Manifesto is comprised of twelve 10-minute films on a continuous loop, plus a four-minute “Prologue.” The films play concurrently on enormous screens in the otherwise dead-empty Drill Hall of the Park Avenue Armory. Each film examines a specific set of 20th-century art manifestos. They cover most of the major art movements of the 20th century, as well as the truly arcane, such as Stridentism, which I had never heard of. Rosefeldt has taken the proclamations of Karl Marx, Mierle Laderman Ukeles, John Reed, Claes Oldenburg, and Tristan Tzara (to name a very few) and created mash-ups of their most notable writings in cinematic form. For example, the film identified as “Film/Epilogue” is a recitation of the words of Stan Brakhage, Jim Jarmusch, Lars von Trier, Werner Herzog, and Lebbeus Woods.
The extraordinary Cate Blanchett stars in each film, playing sharply different characters in each. Blanchett not so much acts as she inhabits them. Her transformation is astonishing, from an undernourished sexy goth rocker in “Stridentism/Creationism,” to a bearded, badly disheveled homeless man ranting the words of Lucio Fontana, wondering the debris of old Berlin. Her words are meant to be neither conversational nor dramatic; they are polemical proclamations.
Her performances are enhanced by very high production values: prosthetic makeup, detailed set dressing, numerous extras, fabulous locations and absolutely stunning cinematography. Rosefeldt has a very strong vision that the chameleon-like Blanchett is able to translate. It cannot have been easy to imbue these didactic tirades (particularly the ones from the 1910s and ‘20s) with life.
There are times during each film when small sounds are purposely over-amplified, so we distinctly hear the clatter of cutlery on the luncheon plates of “Pop Art,” the scratching of children’s pencils on paper in “Film/Epilogue,” or the crackle of a fuse burning in “Prologue.” During long stretches in each film there is very little action: the scene is being set, the pace is slow, the sound almost incidental and random. And here is where my experience of seeing this exhibition in three venues comes to bear.
In Melbourne, Manifesto was shown in a huge, carpeted room. The architecture had some turns in it, so that you couldn’t see every film at once. Very large, bell-shaped speakers hovered over the seating area in front of each film. Many people sat on the floor. Though you could hear the sounds of the other films, it was easy to focus on the image in front of you and the sound above you. People stayed, attention held rapt for the duration of each film.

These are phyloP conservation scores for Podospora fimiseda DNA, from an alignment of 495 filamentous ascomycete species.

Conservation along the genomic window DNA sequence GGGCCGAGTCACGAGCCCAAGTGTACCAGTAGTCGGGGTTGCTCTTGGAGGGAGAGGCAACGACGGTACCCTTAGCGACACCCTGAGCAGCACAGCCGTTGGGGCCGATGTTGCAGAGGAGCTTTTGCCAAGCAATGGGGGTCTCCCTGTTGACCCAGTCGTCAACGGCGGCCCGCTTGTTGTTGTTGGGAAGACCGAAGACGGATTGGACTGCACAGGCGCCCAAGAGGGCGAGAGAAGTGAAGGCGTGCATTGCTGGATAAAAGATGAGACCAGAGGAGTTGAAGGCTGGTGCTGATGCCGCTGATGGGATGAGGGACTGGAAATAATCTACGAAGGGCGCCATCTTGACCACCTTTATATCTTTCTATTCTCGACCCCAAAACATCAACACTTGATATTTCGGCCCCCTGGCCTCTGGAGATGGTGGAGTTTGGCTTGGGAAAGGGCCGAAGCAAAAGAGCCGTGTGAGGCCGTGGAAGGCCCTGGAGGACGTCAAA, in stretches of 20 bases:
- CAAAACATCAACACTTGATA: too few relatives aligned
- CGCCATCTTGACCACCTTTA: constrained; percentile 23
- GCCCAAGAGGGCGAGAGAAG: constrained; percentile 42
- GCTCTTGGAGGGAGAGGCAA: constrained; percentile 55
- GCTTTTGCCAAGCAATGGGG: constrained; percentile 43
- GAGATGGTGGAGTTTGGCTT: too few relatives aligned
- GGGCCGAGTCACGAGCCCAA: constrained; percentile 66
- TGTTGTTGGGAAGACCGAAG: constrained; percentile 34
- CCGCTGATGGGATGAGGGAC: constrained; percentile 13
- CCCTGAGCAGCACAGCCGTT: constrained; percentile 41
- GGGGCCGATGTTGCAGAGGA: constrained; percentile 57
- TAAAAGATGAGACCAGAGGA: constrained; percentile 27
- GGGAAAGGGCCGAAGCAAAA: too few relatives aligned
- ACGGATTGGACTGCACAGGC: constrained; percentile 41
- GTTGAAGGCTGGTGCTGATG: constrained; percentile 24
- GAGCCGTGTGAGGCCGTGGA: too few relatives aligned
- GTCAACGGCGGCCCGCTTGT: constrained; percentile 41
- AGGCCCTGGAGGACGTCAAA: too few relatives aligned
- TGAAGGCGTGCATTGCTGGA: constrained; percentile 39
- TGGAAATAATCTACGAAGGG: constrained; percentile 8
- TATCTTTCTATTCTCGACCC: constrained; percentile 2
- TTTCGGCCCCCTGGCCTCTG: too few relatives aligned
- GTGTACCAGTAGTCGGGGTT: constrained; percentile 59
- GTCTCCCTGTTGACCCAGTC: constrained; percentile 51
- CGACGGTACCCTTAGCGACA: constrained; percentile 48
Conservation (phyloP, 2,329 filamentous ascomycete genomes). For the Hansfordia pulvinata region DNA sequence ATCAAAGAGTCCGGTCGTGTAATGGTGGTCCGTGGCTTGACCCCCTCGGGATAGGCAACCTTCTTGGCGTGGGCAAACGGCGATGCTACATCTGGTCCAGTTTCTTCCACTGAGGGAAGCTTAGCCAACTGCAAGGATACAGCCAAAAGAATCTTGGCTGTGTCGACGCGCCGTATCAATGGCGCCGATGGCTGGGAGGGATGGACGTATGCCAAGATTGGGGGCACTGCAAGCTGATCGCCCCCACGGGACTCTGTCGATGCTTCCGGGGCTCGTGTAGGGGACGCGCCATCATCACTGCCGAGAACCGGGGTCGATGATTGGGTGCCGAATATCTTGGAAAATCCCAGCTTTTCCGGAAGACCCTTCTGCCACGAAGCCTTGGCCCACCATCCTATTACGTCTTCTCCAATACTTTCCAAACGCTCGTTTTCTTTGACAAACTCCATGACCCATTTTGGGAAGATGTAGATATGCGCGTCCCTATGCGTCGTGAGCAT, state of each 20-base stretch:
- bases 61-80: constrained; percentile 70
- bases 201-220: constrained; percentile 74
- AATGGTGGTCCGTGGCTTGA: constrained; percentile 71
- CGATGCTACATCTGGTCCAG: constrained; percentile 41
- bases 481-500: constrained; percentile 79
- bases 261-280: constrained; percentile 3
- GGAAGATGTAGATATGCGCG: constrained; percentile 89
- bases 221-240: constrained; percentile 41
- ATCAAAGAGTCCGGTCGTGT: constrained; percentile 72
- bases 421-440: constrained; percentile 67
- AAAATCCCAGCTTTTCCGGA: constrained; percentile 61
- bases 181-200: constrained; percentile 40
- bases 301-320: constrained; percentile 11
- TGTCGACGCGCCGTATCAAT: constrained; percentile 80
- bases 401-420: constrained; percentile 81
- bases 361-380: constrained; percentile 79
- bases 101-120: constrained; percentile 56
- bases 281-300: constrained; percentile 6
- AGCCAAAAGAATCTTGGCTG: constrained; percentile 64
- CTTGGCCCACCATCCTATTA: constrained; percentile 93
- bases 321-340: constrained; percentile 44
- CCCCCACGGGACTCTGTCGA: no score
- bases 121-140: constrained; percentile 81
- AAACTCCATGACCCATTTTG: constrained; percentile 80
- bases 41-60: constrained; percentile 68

In Berlin, the exhibition was in a conventional museum space. The screens were much smaller and there were small speakers, again hung over the viewing benches. The feeling was very intimate. Walls broke up the flow of the film’s visual impact, but the sound was clear and again, the public was entranced.
What is great about the Armory space is also what is problematic. It is a gigantic space and the films, now shown on massive screens, look fabulous. The moments when Blanchett is speaking into the camera are really powerful. Her huge face is all around you and the manifestos she spits out are staccato and powerful. But the wood floor and the soaring arched ceiling make the sound bounce around in a way that is distracting and unintended. It is much harder to focus on the quiet moments within each film and the sonic overlap between the 13 films is aural overload. On each of my two visits to the Armory I was keenly aware of how much less time people were spending with each film. The glare of phones being checked, e-mails being sent. Maybe New Yorkers are just that much less patient. I don’t know. But the sound, which seemed so important the first two times I saw this installation, is now secondary to the visual impact of the room.
There are some absolutely visually stunning films in this installation, like the one about conceptual art, as discussed by two TV anchorwomen (each of whom are Blanchett). Notice the seemingly generic TV graphics surrounding the women as they talk about “speed.” Then there is my favorite film, Claes Oldenburg’s manifesto on Pop Art, delivered as a prayer before one of the most bizarre luncheons in town. Discover it for yourself.
I truly hope that the New York audience is able to slow down and really savor this experience. It’s a commitment. To see each film in its entirety you need to commit roughly two hours to the exhibition. And I’m afraid that the setting may be a hindrance. Though it may have taken away from the “purity” of the space, a little carpeting might help with the noise. Any New York apartment dweller could tell you that.
Julian Rosefeldt’s Manifesto continues at the Park Avenue Armory (643 Park Ave, Upper East Side, Manhattan) through January 8, 2017.
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The Stridentism is not “arcane”. It was an literature avant garde movement which took place between 1921-1927 in Mexico, more specifically, in Xalapa, Veracruz. The main members of the movement were Manuel Maples Arce, Arqueles Vela, Rubén Bonifaz Nuño, Ramón Alva de la Canal, German List Arzubide. The movement claimed for a renovation of arts, the exaltation of modern life, cosmopolitism and progress and dynamics of modern world. They were experimental with grammar and syntaxis. Please, dear author, do research, a little bit.
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